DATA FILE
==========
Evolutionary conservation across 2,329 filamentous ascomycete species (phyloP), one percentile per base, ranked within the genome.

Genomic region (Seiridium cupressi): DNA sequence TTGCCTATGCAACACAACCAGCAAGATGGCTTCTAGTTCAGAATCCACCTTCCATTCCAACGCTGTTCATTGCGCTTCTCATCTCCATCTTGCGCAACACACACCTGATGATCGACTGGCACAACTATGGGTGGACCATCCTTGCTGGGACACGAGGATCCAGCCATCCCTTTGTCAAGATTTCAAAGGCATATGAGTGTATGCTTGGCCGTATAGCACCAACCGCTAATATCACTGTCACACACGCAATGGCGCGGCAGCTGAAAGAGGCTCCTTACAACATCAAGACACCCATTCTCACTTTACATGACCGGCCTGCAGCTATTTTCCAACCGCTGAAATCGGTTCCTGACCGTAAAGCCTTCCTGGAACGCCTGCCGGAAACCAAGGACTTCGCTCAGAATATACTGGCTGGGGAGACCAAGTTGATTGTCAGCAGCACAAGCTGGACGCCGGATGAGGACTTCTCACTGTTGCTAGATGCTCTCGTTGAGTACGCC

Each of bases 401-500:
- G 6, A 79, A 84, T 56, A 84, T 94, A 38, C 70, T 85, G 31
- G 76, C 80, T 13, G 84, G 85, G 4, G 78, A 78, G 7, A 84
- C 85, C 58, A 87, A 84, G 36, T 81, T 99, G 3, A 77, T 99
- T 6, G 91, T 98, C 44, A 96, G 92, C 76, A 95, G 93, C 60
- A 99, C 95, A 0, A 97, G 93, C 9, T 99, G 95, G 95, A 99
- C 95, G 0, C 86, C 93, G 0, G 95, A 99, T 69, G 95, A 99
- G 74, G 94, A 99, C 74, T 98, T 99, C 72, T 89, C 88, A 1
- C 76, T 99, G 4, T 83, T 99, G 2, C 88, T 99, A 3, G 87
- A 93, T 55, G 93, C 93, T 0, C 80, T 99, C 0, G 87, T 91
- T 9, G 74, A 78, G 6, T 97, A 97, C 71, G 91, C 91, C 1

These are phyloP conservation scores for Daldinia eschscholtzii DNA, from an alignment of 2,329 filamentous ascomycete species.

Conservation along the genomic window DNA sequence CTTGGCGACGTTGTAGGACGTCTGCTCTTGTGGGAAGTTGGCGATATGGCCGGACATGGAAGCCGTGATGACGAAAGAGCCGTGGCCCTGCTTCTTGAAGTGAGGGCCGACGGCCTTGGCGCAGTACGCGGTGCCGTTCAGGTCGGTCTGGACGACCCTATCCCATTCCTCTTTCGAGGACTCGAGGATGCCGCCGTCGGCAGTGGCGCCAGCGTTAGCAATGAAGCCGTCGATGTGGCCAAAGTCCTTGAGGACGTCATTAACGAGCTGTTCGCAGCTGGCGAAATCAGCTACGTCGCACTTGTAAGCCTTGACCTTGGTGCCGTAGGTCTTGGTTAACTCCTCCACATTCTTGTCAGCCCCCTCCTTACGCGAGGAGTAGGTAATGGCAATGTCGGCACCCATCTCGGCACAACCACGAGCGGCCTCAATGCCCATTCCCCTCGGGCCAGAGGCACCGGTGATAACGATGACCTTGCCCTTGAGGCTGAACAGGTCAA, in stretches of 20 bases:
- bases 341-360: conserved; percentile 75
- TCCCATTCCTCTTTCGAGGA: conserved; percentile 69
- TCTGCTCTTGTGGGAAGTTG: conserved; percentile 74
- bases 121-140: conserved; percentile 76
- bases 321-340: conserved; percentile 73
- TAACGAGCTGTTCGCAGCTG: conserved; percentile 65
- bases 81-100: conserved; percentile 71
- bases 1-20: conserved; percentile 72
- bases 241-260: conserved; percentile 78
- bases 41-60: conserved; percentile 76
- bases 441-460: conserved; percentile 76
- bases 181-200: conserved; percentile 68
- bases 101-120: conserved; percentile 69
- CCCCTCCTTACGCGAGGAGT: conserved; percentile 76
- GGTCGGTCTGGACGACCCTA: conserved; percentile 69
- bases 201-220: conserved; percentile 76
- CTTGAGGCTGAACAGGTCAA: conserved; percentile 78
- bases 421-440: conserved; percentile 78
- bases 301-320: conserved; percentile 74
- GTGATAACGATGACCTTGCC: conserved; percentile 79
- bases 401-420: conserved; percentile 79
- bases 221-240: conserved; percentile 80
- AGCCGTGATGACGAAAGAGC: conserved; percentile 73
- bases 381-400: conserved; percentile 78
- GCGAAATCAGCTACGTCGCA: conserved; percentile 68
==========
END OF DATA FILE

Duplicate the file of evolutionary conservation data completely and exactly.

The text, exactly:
Evolutionary conservation across 2,329 filamentous ascomycete species (phyloP), one percentile per base, ranked within the genome.

Genomic region (Seiridium cupressi): DNA sequence TTGCCTATGCAACACAACCAGCAAGATGGCTTCTAGTTCAGAATCCACCTTCCATTCCAACGCTGTTCATTGCGCTTCTCATCTCCATCTTGCGCAACACACACCTGATGATCGACTGGCACAACTATGGGTGGACCATCCTTGCTGGGACACGAGGATCCAGCCATCCCTTTGTCAAGATTTCAAAGGCATATGAGTGTATGCTTGGCCGTATAGCACCAACCGCTAATATCACTGTCACACACGCAATGGCGCGGCAGCTGAAAGAGGCTCCTTACAACATCAAGACACCCATTCTCACTTTACATGACCGGCCTGCAGCTATTTTCCAACCGCTGAAATCGGTTCCTGACCGTAAAGCCTTCCTGGAACGCCTGCCGGAAACCAAGGACTTCGCTCAGAATATACTGGCTGGGGAGACCAAGTTGATTGTCAGCAGCACAAGCTGGACGCCGGATGAGGACTTCTCACTGTTGCTAGATGCTCTCGTTGAGTACGCC

Each of bases 401-500:
- G 6, A 79, A 84, T 56, A 84, T 94, A 38, C 70, T 85, G 31
- G 76, C 80, T 13, G 84, G 85, G 4, G 78, A 78, G 7, A 84
- C 85, C 58, A 87, A 84, G 36, T 81, T 99, G 3, A 77, T 99
- T 6, G 91, T 98, C 44, A 96, G 92, C 76, A 95, G 93, C 60
- A 99, C 95, A 0, A 97, G 93, C 9, T 99, G 95, G 95, A 99
- C 95, G 0, C 86, C 93, G 0, G 95, A 99, T 69, G 95, A 99
- G 74, G 94, A 99, C 74, T 98, T 99, C 72, T 89, C 88, A 1
- C 76, T 99, G 4, T 83, T 99, G 2, C 88, T 99, A 3, G 87
- A 93, T 55, G 93, C 93, T 0, C 80, T 99, C 0, G 87, T 91
- T 9, G 74, A 78, G 6, T 97, A 97, C 71, G 91, C 91, C 1

These are phyloP conservation scores for Daldinia eschscholtzii DNA, from an alignment of 2,329 filamentous ascomycete species.

Conservation along the genomic window DNA sequence CTTGGCGACGTTGTAGGACGTCTGCTCTTGTGGGAAGTTGGCGATATGGCCGGACATGGAAGCCGTGATGACGAAAGAGCCGTGGCCCTGCTTCTTGAAGTGAGGGCCGACGGCCTTGGCGCAGTACGCGGTGCCGTTCAGGTCGGTCTGGACGACCCTATCCCATTCCTCTTTCGAGGACTCGAGGATGCCGCCGTCGGCAGTGGCGCCAGCGTTAGCAATGAAGCCGTCGATGTGGCCAAAGTCCTTGAGGACGTCATTAACGAGCTGTTCGCAGCTGGCGAAATCAGCTACGTCGCACTTGTAAGCCTTGACCTTGGTGCCGTAGGTCTTGGTTAACTCCTCCACATTCTTGTCAGCCCCCTCCTTACGCGAGGAGTAGGTAATGGCAATGTCGGCACCCATCTCGGCACAACCACGAGCGGCCTCAATGCCCATTCCCCTCGGGCCAGAGGCACCGGTGATAACGATGACCTTGCCCTTGAGGCTGAACAGGTCAA, in stretches of 20 bases:
- bases 341-360: conserved; percentile 75
- TCCCATTCCTCTTTCGAGGA: conserved; percentile 69
- TCTGCTCTTGTGGGAAGTTG: conserved; percentile 74
- bases 121-140: conserved; percentile 76
- bases 321-340: conserved; percentile 73
- TAACGAGCTGTTCGCAGCTG: conserved; percentile 65
- bases 81-100: conserved; percentile 71
- bases 1-20: conserved; percentile 72
- bases 241-260: conserved; percentile 78
- bases 41-60: conserved; percentile 76
- bases 441-460: conserved; percentile 76
- bases 181-200: conserved; percentile 68
- bases 101-120: conserved; percentile 69
- CCCCTCCTTACGCGAGGAGT: conserved; percentile 76
- GGTCGGTCTGGACGACCCTA: conserved; percentile 69
- bases 201-220: conserved; percentile 76
- CTTGAGGCTGAACAGGTCAA: conserved; percentile 78
- bases 421-440: conserved; percentile 78
- bases 301-320: conserved; percentile 74
- GTGATAACGATGACCTTGCC: conserved; percentile 79
- bases 401-420: conserved; percentile 79
- bases 221-240: conserved; percentile 80
- AGCCGTGATGACGAAAGAGC: conserved; percentile 73
- bases 381-400: conserved; percentile 78
- GCGAAATCAGCTACGTCGCA: conserved; percentile 68